When the Second Amendment was ratified in 1791 the phrase, “well regulated militia,” underlined the importance of the words, “shall not be infringed.”
Yet today, due to the breakdown in education wrought by leftist academicians and media talking heads, many Americans presume a “well regulated militia” and “shall not be infringed” are polar opposites; that the former represents a collective right viewpoint while the latter presents the right as an individual one. Such presumptions create a false dichotomy that pits one phrase against another in an amendment where both phrases were meant to be of mutual benefit.
Consider the Second Amendment: “A well regulated militia, being necessary to the security of a free state, the right of the people to keep and bear arms, shall not be infringed.”
At the outset we must understand that the individual right to keep and bear arms is not in spite of the mention of a militia but because of it. In other words, because the militia played a key role in the Founders’ minds, and is intended to play a key role even now, the right to possess arms, with which to gather in militia, “shall not be infringed.”
Think about what is conveyed by the term “militia.” In the majority opinion for District of Columbia v Heller (2008), Justice Antonin Scalia explained:
Unlike armies and navies, which Congress is given the power to create (“to raise . . . Armies”; “to provide . . . a Navy,” Art. I, §8, cls. 12–13), the militia is assumed by Article I already to be in existence. Congress is given the power to “provide for calling forth the militia,” §8, cl. 15; and the power not to create, but to “organiz[e]” it—and not to organize “a” militia, which is what one would expect if the militia were to be a federal creation, but to organize “the” militia, connoting a body already in existence, ibid., cl. 16. This is fully consistent with the ordinary definition of the militia as all able-bodied men. From that pool, Congress has plenary power to organize the units that will make up an effective fighting force.
Add to this the insights of Founding Father James Madison, who used Federalist 46 to explain that the American citizenry had within itself the authority to band together for purposes of repelling tyranny. He clearly stated that “ultimate authority…resides in the people alone.” And he explained that even a federal government fitted with a standing army will find itself unable to overcome the people, armed and banded together: “Extravagant as the supposition is, let it however be made. Let a regular army, fully equal to the resources of the country, be formed; and let it be entirely at the devotion of the federal government; still it would not be going too far to say, that the State governments, with the people on their side, would be able to repel the danger.”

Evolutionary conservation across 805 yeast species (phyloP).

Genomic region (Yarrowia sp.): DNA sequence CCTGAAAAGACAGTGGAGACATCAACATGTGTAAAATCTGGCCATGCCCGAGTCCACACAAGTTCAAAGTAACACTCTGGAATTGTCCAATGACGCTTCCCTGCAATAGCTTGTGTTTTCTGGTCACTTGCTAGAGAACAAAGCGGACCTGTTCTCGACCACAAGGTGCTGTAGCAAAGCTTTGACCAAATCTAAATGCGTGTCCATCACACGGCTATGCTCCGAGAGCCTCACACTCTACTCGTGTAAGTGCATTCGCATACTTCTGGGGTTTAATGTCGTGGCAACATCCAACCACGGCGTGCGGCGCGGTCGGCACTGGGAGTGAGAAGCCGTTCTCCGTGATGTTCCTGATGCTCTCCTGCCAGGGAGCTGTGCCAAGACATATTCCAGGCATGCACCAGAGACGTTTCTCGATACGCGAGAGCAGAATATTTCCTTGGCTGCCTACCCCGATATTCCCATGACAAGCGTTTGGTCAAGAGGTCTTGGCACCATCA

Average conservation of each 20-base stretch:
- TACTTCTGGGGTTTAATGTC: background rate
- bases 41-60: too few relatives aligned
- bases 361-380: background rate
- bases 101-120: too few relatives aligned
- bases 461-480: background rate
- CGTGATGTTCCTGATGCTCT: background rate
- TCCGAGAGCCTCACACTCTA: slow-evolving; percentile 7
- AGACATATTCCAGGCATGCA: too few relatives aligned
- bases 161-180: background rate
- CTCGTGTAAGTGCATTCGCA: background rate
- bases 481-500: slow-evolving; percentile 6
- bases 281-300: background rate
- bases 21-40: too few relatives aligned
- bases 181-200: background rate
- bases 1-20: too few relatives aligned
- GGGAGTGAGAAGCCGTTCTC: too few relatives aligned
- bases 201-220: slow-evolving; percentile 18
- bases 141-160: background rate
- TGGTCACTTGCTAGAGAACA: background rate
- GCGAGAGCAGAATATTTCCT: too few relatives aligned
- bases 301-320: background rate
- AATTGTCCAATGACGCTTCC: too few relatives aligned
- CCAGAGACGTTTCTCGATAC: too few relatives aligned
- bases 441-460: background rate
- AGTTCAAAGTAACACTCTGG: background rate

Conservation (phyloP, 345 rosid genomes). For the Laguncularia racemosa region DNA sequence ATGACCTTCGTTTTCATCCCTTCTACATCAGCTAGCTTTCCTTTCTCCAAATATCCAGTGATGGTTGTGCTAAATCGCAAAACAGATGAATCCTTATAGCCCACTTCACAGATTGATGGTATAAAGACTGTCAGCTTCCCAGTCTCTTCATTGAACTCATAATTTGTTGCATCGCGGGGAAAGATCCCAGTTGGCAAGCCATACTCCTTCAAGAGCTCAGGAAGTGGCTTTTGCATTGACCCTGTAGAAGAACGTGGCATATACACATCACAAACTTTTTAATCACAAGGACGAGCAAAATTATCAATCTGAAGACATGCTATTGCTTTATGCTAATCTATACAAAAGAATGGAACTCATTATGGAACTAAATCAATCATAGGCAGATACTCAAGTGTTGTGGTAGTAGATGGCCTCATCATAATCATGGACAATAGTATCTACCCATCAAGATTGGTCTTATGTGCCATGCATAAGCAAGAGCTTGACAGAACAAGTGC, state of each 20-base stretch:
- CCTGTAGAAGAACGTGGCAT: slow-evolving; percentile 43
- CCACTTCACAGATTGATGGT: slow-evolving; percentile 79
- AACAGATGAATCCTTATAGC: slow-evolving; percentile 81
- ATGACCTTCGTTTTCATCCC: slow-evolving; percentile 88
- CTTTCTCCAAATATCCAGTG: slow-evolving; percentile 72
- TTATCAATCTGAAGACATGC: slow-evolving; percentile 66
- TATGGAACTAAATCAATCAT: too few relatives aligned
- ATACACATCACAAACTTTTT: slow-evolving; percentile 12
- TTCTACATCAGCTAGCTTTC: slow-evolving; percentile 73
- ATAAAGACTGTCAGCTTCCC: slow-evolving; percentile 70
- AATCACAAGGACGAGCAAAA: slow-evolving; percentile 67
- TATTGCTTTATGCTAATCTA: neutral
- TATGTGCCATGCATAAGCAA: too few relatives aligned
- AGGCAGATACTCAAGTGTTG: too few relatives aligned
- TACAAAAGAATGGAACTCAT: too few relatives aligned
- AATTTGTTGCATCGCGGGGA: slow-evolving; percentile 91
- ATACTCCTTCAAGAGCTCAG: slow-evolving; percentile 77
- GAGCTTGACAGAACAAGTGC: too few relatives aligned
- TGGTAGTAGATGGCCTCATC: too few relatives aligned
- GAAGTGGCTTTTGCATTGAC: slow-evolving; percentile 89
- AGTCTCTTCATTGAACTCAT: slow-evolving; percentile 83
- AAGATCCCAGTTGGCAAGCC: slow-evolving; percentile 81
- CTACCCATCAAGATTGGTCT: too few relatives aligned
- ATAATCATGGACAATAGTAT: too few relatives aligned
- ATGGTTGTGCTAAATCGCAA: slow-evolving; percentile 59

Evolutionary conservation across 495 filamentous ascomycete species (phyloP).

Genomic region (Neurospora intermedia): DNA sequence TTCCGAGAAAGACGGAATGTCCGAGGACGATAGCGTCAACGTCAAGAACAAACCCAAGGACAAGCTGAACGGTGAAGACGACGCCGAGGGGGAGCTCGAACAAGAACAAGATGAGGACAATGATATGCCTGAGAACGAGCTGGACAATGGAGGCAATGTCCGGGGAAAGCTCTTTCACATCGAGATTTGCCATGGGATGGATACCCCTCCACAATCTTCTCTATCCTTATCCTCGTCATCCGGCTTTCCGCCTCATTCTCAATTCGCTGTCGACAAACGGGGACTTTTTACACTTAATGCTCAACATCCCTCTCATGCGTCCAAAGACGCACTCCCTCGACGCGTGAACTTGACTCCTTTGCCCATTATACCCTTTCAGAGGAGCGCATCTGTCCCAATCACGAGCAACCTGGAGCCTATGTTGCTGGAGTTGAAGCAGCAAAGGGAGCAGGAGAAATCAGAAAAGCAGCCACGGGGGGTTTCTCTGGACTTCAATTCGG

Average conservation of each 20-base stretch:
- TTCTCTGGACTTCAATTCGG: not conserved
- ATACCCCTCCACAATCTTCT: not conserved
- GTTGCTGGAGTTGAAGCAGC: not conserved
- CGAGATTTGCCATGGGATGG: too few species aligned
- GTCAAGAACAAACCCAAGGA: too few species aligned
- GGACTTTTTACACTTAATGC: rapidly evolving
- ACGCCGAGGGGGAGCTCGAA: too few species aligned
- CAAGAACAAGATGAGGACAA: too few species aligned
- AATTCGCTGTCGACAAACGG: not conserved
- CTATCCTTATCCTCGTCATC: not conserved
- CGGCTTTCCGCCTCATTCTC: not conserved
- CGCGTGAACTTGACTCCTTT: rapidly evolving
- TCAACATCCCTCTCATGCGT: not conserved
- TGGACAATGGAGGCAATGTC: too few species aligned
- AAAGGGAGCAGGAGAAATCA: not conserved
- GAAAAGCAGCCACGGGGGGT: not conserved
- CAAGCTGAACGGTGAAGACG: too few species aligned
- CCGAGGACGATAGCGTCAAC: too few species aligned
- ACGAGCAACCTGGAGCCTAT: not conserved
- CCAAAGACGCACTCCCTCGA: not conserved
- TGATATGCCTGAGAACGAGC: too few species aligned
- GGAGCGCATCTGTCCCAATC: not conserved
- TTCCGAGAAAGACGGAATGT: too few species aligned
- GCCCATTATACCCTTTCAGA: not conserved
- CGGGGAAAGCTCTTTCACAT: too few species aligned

Individuals who wish to dismiss Madison’s contention that we own arms for the purposes of repelling tyranny often suggest that Madison’s position is not realistic; that our standing army is too great to be withstood by average Americans. But those who say such things fail to understand how many average Americans own guns, and because of this, how deep the militia roster reaches.
Madison put it thus:
The highest number to which, according to the best computation, a standing army can be carried in any country, does not exceed one hundredth part of the whole number of souls; or one twenty-fifth part of the number able to bear arms. This proportion would not yield, in the United States, an army of more than twenty-five or thirty thousand men. To these would be opposed a militia amounting to near half a million of citizens with arms in their hands, officered by men chosen from among themselves, fighting for their common liberties, and united and conducted by governments possessing their affections and confidence. It may well be doubted, whether a militia thus circumstanced could ever be conquered by such a proportion of regular troops. Those who are best acquainted with the last successful resistance of this country.
Again, the emphasis on militia and repelling tyranny is not meant to incite offensive action but to assure a tyrannical government that average, armed Americans are capable of coming together to stop the encroachments upon liberty. But take away firearms or heavily restrict them via gun control and the militia is de-fanged, becoming nothing more than a group of men bound together with weapons consisting of stones, sticks, and verbal jabs.
Therefore, because a “well regulated militia is necessary to the security of a free state, the right to keep and bear arms, shall not be infringed.” In other words, the right to keep and bear arms is a surety that the militia will always pose enough resistance to keep the state free.
AWR Hawkins is an award-winning Second Amendment columnist for Breitbart News, the host of the Breitbart podcast Bullets, and the writer/curator of Down Range with AWR Hawkins, a weekly newsletter focused on all things Second Amendment, also for Breitbart News. He is the political analyst for Armed American Radio. Follow him on Twitter: @AWRHawkins. Reach him directly at firstname.lastname@example.org. Sign up to get Down Range at breitbart.com/downrange